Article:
3. They have gotten computer programming degrees to fix people's emails and reboot the wifi when it goes down.
    (I am speaking salaries north of 100,000 a year which I view as a handsome pay)

    Obviously IT workers in big banks, highly secure government jobs, and technology firms are way beyond my capabilities and have very competitive positions.

    One thing that blows my mind is that people ACTUALLY put down on their resume "know how to use Microsoft Excel" as a skill who apply for jobs requiring a college degree. Our education system is way behind other countries, especially in computer science which I'm sure you can believe.

    Lastly, yes requirements have changed. In my undergraduate physics curriculum, I was initially not required to take a computer programming course (and this is a highly regarded school). Eventually they introduced Computational Physics, but this was just basic Matlab stuff and finished with using Matlab to solve PDEs. I think Computational Physics is on the rise because of the reliance on computers for physics research, but I still do not think it is fully developed. I took it as an elective.
     
  17. May 16, 2015 #16
    Magic!
     
  18. May 22, 2015 #17

    CWatters

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    Even if you don't want to be a programmer it is very useful to have some programming skills. Not because you want to write programs but because you might want to manipulate data.

    For example suppose you want to be a hospital manager. You might have to use a spread sheet program like Excel to work out budgets or plot graphs. It's not unusual to want to process data in some conditional way. Suppose you have a huge list of hospital equipment (10,000 items) with the date they were purchased and last used. You might want to extract a new list of those that are over 10 years old and have been used more than 3 times in the past year. It could takes years to go through the whole list by hand. However Excel has functions that can help you solve it very quickly. The skills needed to use these functions are very similar to those needed to write computer programs.
     
  19. May 22, 2015 #18

    WWGD

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    1) Computers automate tasks that are tedious so that they free your time to do things that are more enjoyable, or beneficial to you in general
    2) Computers are much better at certain tasks than humans and viceversa. So it seems like a good idea to assign to computers tasks they are
    better at.
    How much time would you like to spend, e.g., computing 6324 x 9263 if you are doing an engineering application. Would you like to memorize hundreds/thousands of pieces of information, or write them all in a notebook? And what if you have data you would like to rearrange? And what if you want to correct some data, or update it?

    I have also found that programming ( I am a beginner, though) forces you to think more clearly and develops your analytical skills. I think there is research that supports that this is true in general.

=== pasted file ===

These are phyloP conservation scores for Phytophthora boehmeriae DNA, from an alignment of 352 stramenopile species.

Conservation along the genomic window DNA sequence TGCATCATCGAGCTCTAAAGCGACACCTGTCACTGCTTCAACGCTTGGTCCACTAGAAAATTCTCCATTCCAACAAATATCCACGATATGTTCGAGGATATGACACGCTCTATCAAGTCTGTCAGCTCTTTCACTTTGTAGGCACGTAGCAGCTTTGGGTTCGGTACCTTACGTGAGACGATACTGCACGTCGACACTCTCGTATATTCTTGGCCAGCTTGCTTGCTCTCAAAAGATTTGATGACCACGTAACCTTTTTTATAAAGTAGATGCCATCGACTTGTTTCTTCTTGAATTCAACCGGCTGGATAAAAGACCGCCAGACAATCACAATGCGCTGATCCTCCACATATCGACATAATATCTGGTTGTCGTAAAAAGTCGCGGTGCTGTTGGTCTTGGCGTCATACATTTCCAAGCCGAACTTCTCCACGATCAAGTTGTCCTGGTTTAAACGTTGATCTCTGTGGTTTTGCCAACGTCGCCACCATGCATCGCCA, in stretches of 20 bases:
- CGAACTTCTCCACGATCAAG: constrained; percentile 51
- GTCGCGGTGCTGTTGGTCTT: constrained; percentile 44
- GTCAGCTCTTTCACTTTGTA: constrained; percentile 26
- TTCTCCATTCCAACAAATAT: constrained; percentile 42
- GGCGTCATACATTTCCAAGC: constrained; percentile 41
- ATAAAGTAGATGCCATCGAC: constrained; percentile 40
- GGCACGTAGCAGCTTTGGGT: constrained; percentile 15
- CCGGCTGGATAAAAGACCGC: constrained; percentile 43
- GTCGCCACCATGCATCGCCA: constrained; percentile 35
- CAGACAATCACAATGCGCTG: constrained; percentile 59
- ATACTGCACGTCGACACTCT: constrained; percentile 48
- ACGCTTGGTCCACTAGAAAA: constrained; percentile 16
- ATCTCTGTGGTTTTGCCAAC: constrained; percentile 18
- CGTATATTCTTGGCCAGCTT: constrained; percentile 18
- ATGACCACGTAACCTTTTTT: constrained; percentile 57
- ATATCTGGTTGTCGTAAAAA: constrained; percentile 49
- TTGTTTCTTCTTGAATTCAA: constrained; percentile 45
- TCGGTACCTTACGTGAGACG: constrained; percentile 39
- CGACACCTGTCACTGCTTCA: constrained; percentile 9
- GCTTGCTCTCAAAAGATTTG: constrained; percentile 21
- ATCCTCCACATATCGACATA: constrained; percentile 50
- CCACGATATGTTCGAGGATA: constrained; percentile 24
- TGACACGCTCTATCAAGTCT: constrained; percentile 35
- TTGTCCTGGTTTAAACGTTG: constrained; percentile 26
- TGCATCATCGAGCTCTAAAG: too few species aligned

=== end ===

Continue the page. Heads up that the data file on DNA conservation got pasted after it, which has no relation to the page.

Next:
Last edited: May 22, 2015
  20. May 22, 2015 #19

    FactChecker

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    As I sit here, I have a program running that calculates how an airplane will fly through the air. It calculates how the plane will move through the air in time steps of 1/100 second. Each step requires many thousands, probably a million arithmetic operations. Other people programmed that. I wrote a top level program that will keep running example cases of the airplane flyout and record the results. When it is done in about 3 hours, it will have done 420 complete flight simulations. Each simulation represents a couple of minutes of flight. If my friends could not program the airplane flight calculations or if I could not program the top level "script" that does the 420 runs, I could not do my work. As it is, I can take a coffee brake till it is done ;>).
     
    Last edited: May 22, 2015
  21. May 22, 2015 #20
    Programming is very useful in physics and astronomy research (Python is a popular language).

    "Only 50 years ago, most physics and astronomy research relied on the analytical skills of the scientist, on the tools of classical mathematics that were taught to them as students, and in some cases on data management and numerical analysis done by hand. Today, cutting edge research often requires high speed computing for simulation and data analysis, interactive tools to enhance extraction of relevant information from multi-parameter databases, access to automated and robotic instrumentation, and management of incomprehensibly large data sets. The issue for the researcher in training is not whether computing skills are needed, but which ones are most critical."

    http://prancer.physics.louisville.edu/astrowiki/index.php/Programming_for_Physics_and_Astronomy
    http://www.astropython.org/ [Broken]
     
    Last edited by a moderator: May 7, 2017